Written October 20, 2022 2:17 p.mUpdated October 20, 2022 at 17.33
Crying times for the American e-commerce giant Amazon. A complaint on behalf of millions of UK users of its platform will be lodged on 31 October at the London Court of Appeal for Competition. The reason: abuse of a dominant position that would harm consumers. According to economists’ estimates, based on the amount of potential losses, the claimed damages could reach 900 million pounds sterling (1.02 billion euros).
At the origin of the case, the law firm appointed Hausfeld and Julie Hunter, a British consumer rights activist, to carry out this procedure “in a class action”, on behalf of the complainants.
Amazon’s “Buy Box” in question
According to the press release explaining the reasons, Amazon will encourage, thanks to “a secret algorithm that favors it”, users to click on its “Buy Box” (shopping box) section. There would be products sold directly by the platform or by third-party sellers “who pay huge inventory and delivery costs” to find themselves featured.
“More than 80% of purchases on Amazon are made through the offers in the ‘Buy Box'”, but “many independent sellers are excluded, even when they offer the same product for less”, it laments.
“Amazon is capitalizing on the well-known consumer trend to focus on prominent and eye-catching displays, such as the ‘Buy Box,'” said Hausfeld attorney Lesley Hannah. “Amazon should not be allowed to take advantage of its customers in this anti-competitive way,” she said.
In a statement obtained by AFP on Thursday, Amazon responded that the complaint was “unfounded” and that the e-commerce giant “still strives to support the 85,000 businesses that sell their products on its online store. UK”. “More than half of our sales of physical products on our UK site come from independent seller partners,” the firm defends.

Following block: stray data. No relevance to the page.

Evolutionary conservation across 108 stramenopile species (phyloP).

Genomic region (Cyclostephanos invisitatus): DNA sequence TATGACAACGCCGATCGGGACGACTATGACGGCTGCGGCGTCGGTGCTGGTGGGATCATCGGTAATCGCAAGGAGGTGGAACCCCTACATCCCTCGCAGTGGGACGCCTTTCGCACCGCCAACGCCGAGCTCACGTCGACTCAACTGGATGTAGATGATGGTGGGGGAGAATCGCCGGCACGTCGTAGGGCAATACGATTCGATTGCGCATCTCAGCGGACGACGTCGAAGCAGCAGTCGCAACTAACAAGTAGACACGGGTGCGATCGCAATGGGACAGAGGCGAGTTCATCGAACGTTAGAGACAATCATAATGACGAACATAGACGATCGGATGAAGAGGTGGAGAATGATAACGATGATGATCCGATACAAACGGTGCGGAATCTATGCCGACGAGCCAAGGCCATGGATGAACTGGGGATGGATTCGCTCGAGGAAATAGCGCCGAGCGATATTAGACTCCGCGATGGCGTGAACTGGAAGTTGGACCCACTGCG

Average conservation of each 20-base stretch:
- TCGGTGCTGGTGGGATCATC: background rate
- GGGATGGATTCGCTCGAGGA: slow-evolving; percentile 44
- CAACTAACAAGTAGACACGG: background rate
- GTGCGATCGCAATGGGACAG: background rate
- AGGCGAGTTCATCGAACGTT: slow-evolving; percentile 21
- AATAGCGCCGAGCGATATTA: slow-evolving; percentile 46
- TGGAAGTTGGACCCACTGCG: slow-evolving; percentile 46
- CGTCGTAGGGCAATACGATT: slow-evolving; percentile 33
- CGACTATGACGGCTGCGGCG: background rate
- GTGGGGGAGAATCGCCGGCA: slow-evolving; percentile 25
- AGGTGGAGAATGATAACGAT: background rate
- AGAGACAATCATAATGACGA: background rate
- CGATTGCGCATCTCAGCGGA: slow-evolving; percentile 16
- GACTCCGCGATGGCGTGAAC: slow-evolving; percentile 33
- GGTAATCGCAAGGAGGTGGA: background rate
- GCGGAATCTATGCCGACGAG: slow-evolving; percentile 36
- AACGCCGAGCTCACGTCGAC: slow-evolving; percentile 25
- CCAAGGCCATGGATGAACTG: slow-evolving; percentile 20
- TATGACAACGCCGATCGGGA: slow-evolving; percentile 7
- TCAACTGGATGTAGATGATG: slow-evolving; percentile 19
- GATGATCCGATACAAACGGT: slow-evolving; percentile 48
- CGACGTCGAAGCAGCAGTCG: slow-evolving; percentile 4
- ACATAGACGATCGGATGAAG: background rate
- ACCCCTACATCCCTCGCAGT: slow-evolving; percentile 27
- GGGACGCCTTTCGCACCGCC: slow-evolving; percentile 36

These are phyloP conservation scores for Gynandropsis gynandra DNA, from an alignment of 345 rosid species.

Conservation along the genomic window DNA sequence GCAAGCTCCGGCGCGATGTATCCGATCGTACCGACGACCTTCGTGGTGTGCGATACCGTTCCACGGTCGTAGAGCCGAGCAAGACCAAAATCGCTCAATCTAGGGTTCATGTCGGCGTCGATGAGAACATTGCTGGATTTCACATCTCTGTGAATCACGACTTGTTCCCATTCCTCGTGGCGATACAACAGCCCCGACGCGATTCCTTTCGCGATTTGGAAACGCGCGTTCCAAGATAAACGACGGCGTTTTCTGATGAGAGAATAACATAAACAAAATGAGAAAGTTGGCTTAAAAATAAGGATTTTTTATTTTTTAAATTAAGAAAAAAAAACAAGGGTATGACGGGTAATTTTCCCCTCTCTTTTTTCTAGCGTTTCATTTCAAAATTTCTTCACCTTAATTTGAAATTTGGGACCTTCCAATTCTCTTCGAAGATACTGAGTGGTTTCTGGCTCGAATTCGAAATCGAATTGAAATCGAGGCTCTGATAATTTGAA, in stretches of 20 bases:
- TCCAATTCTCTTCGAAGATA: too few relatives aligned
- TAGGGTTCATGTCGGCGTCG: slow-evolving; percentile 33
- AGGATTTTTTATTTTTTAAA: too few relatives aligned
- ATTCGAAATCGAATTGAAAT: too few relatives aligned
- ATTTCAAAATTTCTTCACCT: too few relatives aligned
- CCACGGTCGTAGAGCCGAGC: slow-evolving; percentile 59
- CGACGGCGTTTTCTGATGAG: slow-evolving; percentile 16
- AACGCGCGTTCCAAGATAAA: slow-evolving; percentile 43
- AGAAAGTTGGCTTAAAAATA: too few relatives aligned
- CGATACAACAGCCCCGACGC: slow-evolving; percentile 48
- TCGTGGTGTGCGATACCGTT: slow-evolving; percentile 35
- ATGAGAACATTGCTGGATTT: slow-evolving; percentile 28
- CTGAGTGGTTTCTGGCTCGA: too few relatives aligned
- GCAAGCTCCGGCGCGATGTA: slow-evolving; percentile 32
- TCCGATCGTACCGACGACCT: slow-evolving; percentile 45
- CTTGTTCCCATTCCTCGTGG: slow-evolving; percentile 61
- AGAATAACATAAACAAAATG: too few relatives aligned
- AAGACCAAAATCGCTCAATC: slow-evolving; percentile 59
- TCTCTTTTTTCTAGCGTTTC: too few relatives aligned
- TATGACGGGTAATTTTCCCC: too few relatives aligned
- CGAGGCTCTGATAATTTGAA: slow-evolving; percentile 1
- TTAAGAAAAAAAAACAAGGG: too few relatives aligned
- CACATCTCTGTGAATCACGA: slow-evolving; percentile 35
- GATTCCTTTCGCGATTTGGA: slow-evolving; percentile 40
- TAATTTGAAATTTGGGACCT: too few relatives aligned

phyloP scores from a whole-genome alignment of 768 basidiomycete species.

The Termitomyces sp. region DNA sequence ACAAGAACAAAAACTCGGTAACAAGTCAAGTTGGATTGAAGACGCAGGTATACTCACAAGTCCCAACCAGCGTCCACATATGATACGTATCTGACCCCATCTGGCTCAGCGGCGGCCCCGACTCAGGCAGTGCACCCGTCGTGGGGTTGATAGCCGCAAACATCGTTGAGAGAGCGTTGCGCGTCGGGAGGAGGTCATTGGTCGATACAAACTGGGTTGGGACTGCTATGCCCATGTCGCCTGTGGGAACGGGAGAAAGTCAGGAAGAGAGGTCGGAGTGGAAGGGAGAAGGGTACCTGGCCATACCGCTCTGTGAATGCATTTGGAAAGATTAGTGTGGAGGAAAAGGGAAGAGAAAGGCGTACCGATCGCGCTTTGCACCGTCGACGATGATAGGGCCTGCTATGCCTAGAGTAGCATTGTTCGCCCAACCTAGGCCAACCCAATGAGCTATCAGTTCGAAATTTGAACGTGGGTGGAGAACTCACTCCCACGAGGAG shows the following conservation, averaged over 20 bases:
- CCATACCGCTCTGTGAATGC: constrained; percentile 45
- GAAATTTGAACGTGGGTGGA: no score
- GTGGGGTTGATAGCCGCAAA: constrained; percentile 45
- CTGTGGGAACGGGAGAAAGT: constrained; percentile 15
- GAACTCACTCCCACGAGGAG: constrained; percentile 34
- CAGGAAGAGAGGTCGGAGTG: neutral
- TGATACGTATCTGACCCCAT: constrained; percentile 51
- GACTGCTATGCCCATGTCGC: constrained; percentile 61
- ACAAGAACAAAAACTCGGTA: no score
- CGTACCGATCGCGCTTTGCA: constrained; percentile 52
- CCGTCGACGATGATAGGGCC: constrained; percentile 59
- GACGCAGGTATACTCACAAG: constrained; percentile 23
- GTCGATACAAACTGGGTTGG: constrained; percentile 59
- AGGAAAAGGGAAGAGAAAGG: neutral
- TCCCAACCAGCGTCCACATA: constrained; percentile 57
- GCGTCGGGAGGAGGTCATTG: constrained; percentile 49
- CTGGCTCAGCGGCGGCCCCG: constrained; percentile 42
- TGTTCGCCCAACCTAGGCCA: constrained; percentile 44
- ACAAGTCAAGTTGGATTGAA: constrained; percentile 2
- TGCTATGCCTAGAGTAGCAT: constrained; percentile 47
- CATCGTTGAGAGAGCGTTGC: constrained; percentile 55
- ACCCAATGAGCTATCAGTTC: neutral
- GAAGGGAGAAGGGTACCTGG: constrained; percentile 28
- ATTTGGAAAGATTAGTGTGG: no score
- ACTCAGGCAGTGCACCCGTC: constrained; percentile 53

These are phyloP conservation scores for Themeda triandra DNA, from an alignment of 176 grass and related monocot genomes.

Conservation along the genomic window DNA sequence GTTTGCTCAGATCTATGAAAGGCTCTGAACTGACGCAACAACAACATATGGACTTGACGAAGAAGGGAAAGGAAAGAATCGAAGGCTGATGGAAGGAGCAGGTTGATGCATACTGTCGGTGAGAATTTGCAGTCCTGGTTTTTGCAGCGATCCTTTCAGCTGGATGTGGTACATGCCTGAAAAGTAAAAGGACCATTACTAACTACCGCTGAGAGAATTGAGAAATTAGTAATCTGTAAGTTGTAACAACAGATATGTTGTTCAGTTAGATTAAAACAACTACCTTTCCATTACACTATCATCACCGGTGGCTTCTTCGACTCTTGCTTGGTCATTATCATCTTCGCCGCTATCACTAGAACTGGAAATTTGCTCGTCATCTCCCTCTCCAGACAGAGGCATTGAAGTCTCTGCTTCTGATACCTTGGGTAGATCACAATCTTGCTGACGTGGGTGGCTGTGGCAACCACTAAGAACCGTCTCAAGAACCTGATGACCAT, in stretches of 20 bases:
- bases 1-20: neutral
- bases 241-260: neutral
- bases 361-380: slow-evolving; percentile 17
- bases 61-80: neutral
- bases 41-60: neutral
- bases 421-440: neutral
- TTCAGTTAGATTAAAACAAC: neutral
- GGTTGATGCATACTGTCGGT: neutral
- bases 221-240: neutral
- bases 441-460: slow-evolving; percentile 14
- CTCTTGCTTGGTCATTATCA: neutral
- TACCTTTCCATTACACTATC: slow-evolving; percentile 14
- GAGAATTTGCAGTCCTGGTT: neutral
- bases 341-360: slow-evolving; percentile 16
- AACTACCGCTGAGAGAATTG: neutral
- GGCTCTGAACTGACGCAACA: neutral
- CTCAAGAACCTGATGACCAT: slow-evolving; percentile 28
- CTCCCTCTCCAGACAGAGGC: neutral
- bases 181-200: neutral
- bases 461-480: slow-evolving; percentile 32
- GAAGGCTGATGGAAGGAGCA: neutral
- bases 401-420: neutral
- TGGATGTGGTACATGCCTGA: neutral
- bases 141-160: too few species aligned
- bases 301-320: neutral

Other procedures on the back
In July, Amazon had proposed a deal to end two investigations by the European Commission, which suspects it of violating competition rules, particularly in the preferential treatment given to sellers using its delivery services.
The platform has promised to give “equal treatment to all sellers” for the “buy box” and “to show another competing offer”. In particular, it promised, as part of its Prime program, to give sellers “free choice of any carrier.”
The European Commission, which opened an investigation in July 2019, also criticizes Amazon for relying on commercial data from independent retailers to calibrate its own offer. However, no agreement has yet been reached and discussions are continuing.
Another dispute to mention: In Italy, the competition police fined Amazon 1.128 billion euros in December 2021 for discriminating against sellers who had not used its logistics service. The e-commerce group appealed.
Gafa in the sights of the regulators
American technology giants are often accused of breaking competition rules. Google was severely sanctioned by the EU for a total amount of 8 billion euros.
Microsoft has also received several European sanctions for imposing its Internet Explorer browser. Since May 2022, Apple has been accused of abusing a dominant position in contactless payments.